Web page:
With many families with young children there, he said, “I kind of went into army mode, checking on babies. I didn’t imagine somebody was shooting with automatic weapons a block away.” As people ran through the streets, he eventually reconnected with Young, and they found themselves at the door of the Dallas Morning News. Invited inside by a reporter, they and some others stayed there on lockdown for several hours before being able to go home.
As the police standoff continued, Glover found herself at the Hyatt Regency Dallas Hotel with a group of people, including women with children. When hotel workers were reluctant to let everyone in—the hotel was on lockdown—Glover persuaded them to let in parents with children to use the bathroom and get water.
“Becoming a UU has been very important in my life,” said Glover, who joined First Unitarian Church two years ago. “I thought of the Principles we have, that I would be fine for a while if I didn’t get water or get to the restroom, but it felt important for me to try and organize and reassure people that everything would be okay.”
Glover said that although she is black, she speaks in a certain manner that gives her privileges that others may not have. “That’s why I try to tell people, you can’t just say Black Lives Matter when they sound and look like me, it has to be for all black lives,” she said. Regarding ongoing efforts for racial justice, she said, “If you are white and see something happening, say something. Because unfortunately, your word has a lot more clout than a person of color. Other white people will agree with you.”
The Rev. Dr. Daniel Kanter, senior minister of First Unitarian Church of Dallas, was among fifty or so clergy who were present for an interfaith service the day after the shooting, at Thanksgiving Square in downtown Dallas. Ever since the assassination of President John F. Kennedy in Dallas in 1963, he said, “We’ve been known as the city of hate. I think we turned that corner, really, with the leaders and the mayor and religious leaders calling on us to be the cooperative city of love. Not stepping back from holding each other accountable to do the work we have to do around racial disparity, but today was a lot about prayer and gratitude for the police.”
Kanter said some initial press reports as the shooting was unfolding blamed protesters, which turned out to be false. “The police were in good relationship with protesters,” he said. The shooting of the officers “really complicates a lot of things, but what I’ve been saying is, the Black Lives Matter movement is the backdrop for the shootings, not the center of it.” When the shooting began, “the police responded so quickly they saved a lot of lives, so we owe that to them.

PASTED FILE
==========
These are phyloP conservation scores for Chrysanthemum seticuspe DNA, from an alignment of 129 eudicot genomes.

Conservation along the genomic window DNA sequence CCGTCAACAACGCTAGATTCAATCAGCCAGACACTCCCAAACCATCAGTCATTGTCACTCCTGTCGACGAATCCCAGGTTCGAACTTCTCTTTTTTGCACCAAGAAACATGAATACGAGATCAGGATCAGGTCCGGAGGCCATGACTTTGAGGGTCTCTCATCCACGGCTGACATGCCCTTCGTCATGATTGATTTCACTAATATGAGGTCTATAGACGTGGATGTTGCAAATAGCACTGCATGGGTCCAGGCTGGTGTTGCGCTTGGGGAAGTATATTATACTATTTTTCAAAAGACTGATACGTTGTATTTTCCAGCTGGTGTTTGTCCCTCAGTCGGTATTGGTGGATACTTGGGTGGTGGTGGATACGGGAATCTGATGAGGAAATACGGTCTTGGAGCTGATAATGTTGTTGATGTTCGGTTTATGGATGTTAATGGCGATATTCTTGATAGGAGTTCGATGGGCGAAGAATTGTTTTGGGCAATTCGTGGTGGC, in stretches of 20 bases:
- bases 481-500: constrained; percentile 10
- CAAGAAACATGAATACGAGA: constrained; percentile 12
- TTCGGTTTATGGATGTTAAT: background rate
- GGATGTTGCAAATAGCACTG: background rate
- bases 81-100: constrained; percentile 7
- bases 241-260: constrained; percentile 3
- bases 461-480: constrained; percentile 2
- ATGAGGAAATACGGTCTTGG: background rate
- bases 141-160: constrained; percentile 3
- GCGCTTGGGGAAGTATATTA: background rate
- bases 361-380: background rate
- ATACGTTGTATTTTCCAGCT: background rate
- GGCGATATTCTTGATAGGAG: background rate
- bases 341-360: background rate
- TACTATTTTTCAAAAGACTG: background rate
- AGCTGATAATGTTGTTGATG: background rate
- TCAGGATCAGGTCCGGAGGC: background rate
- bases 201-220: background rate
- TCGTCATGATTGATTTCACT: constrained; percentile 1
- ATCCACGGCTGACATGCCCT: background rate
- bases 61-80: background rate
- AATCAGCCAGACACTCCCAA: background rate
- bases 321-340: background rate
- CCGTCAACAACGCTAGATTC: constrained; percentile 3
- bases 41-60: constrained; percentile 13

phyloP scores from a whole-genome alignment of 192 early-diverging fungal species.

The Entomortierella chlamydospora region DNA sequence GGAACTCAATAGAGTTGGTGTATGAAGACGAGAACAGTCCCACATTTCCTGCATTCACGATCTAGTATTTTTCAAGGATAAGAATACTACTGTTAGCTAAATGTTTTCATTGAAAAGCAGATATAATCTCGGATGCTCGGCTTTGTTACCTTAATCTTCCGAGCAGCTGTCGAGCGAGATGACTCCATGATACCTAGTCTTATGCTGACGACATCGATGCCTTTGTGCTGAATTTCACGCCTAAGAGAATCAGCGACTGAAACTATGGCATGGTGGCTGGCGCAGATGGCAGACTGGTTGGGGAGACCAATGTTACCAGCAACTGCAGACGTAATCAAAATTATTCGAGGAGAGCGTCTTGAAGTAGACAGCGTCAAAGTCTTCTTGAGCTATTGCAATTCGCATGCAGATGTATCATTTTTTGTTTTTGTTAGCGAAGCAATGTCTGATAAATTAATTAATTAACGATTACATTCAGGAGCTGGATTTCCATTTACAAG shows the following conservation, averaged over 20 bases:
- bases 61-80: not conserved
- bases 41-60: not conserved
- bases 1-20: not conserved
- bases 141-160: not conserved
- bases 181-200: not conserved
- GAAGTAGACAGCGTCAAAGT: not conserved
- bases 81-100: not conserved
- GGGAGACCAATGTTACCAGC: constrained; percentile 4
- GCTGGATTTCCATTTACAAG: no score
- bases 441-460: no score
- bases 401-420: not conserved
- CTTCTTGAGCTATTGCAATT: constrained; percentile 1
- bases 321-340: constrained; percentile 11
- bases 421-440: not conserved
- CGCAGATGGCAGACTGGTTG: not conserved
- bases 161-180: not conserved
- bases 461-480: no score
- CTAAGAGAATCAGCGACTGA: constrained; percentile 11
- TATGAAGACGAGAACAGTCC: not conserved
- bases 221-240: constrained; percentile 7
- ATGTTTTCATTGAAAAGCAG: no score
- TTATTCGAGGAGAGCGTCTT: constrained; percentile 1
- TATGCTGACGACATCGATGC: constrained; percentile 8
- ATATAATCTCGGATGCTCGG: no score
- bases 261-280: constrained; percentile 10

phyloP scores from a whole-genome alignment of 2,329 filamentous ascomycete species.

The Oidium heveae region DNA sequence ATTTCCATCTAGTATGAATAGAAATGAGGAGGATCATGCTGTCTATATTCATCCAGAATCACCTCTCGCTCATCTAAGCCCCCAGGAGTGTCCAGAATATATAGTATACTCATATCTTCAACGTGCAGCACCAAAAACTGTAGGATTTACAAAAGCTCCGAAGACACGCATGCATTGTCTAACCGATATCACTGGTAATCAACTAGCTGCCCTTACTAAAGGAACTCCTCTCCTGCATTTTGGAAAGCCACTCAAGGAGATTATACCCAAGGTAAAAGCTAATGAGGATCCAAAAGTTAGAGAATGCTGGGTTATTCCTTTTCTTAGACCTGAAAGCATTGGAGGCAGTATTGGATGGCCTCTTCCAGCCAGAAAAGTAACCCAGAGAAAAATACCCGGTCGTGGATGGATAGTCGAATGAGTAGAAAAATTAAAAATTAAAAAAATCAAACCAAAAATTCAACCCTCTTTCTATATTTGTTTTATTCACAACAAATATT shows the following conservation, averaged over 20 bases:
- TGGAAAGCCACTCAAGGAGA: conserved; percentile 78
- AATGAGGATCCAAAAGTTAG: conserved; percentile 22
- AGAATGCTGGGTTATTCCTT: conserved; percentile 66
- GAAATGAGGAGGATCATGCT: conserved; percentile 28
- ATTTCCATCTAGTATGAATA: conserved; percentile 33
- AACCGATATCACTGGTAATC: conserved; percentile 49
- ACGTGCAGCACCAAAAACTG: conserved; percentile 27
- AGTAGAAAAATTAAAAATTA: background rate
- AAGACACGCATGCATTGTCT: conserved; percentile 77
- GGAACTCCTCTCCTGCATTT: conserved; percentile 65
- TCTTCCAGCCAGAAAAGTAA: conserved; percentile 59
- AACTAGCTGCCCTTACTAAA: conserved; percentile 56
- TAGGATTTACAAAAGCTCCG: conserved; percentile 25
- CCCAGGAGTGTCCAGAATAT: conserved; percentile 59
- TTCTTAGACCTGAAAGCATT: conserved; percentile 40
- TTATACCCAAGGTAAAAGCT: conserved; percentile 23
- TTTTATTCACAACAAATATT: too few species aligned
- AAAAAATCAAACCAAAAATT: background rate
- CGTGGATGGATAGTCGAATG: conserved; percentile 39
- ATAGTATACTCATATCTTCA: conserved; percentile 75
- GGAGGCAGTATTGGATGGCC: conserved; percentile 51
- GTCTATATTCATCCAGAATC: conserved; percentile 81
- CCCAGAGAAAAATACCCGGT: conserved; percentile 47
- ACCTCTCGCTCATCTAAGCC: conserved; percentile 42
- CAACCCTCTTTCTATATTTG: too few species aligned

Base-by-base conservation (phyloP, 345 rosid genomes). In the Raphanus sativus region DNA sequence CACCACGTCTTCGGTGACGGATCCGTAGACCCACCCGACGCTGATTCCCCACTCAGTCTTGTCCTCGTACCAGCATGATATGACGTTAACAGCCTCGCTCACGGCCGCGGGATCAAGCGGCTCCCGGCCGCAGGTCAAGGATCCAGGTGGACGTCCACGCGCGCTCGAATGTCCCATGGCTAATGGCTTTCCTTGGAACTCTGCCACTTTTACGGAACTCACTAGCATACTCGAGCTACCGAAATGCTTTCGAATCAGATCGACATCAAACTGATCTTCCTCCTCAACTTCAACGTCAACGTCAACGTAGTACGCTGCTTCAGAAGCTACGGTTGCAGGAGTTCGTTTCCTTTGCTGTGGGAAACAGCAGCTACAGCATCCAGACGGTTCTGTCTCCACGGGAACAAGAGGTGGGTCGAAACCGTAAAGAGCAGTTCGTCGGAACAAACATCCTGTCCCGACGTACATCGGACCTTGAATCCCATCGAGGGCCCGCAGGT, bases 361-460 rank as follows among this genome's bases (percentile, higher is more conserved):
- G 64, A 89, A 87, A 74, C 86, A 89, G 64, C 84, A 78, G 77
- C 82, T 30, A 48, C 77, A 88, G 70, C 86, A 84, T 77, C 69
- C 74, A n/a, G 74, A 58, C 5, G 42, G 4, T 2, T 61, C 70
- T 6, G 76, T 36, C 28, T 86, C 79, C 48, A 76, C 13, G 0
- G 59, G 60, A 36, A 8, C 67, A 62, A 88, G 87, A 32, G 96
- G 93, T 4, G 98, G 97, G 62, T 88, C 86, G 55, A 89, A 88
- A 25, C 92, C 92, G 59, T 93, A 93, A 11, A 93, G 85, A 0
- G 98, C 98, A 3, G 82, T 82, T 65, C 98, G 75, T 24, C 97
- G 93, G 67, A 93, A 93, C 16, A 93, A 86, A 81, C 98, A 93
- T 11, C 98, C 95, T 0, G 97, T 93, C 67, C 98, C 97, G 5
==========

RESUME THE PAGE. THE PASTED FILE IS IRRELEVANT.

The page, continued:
“The bottom line is, we can’t live in an eye-for-an-eye culture of revenge and hatred,” Kanter said. “We have to hold people accountable and address these racial tensions, but also we have to unify together and let the heart lead right now, and not despair or hide.”
The Rev. Mark Walz, minister of the UU Church in Oak Cliff in Dallas, did not attend the Friday service because he held a special service at his church, which drew about thirty people. He said congregants are feeling “great pride” in the way the Dallas chief of police, David Brown, called for the community to pull together, continued to support the right to protest, and resisted calls to militarize the police force. “We do know we have a lot of work to do,” Walz said. “What we are seeing is the symptom of not holding each other as sacred. Until we hold each other sacred every time, we are not going to outgrow this.”
UUA President Peter Morales released a statement Friday expressing heartache for the murdered officers and reaffirming his commitment to racial justice, which he had also expressed the day before in a statement condemning the police killings of Sterling and Castile. “No one who opposes systemic racism in America can condone or excuse acts of violence like these murders of police officers. My heart aches for their families and loved ones,” he said. “As we come together, we must also recommit ourselves to addressing the deep divisions and injustices in our world that give rise to violence.”